When Crowley began his current role at Cantwell’s Tavern in 2013, he was told that he had full rein of the menu, as well as the opportunity to cater banquets and ceremonies on the restaurant’s property. At first, he wanted to build his own menu and have everyone love it. Most did, but Crowley realized that creating a distinctive menu is more than just taking experience to paper. It’s a document that is created, tweaked and improved upon through a collective and never-ending conversation an executive chef has with his or her line cooks, sous chefs, wait staff and customers. He listened. He is always listening.
“Over time, what you find is that you work with the customers and it brings you around to working with their ideas and blending them with your own influences into the dishes you want to see – to add Italian red chilies in the seared tuna crudo, for instance,” Crowley said. “We go back and forth with our customers some times. We pushed for doing a classic American theme at first, then we thought we would utilize some of the farms around here, which we still do.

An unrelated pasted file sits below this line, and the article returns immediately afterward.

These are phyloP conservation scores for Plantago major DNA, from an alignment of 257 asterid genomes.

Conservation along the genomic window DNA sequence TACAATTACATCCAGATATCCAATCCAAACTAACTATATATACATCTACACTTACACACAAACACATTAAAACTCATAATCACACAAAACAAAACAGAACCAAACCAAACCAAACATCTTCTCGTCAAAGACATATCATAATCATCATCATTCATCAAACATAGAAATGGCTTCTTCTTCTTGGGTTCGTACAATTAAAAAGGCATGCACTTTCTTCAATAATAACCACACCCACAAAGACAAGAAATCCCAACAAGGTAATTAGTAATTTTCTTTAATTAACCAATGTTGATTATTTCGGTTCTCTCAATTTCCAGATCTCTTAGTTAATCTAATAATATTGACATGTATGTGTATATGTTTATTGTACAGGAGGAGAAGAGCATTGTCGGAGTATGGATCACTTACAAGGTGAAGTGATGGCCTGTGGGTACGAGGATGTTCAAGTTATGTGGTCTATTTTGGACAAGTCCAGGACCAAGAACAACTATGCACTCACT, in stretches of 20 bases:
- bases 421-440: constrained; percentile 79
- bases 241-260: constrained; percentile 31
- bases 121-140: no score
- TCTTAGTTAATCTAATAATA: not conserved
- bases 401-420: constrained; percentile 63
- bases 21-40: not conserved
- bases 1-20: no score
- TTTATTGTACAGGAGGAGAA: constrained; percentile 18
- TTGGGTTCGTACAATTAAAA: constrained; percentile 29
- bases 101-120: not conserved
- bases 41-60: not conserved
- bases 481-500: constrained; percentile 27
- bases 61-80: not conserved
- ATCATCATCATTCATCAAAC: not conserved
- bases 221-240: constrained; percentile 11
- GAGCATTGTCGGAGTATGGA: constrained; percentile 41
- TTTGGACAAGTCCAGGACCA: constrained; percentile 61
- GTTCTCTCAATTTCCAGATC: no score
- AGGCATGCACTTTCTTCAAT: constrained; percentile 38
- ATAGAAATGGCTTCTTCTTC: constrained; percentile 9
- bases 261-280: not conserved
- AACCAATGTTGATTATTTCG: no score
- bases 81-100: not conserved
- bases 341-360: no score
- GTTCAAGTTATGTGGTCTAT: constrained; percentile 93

“But the customers wanted more of what some of the better restaurants in Wilmington offer. They wanted pastas, and at the same time they wanted me to have deviled eggs on the menu. The demographic around here wants variety, an infusion of Spanish, Italian and American and Latin American.”
Crowley calls Cantwell’s Tavern a “working classroom,” livened with a school atmosphere that encourages fresh ideas. In fact, Crowley keeps a board in the kitchen, where everyone can leave suggestions on how to improve every aspect of the restaurant.
“On any given day, one of the chefs will walk by and write the names of vegetables and fruits he’d like to prepare. It allows us to offer new recipes that the customers have not yet seen before.”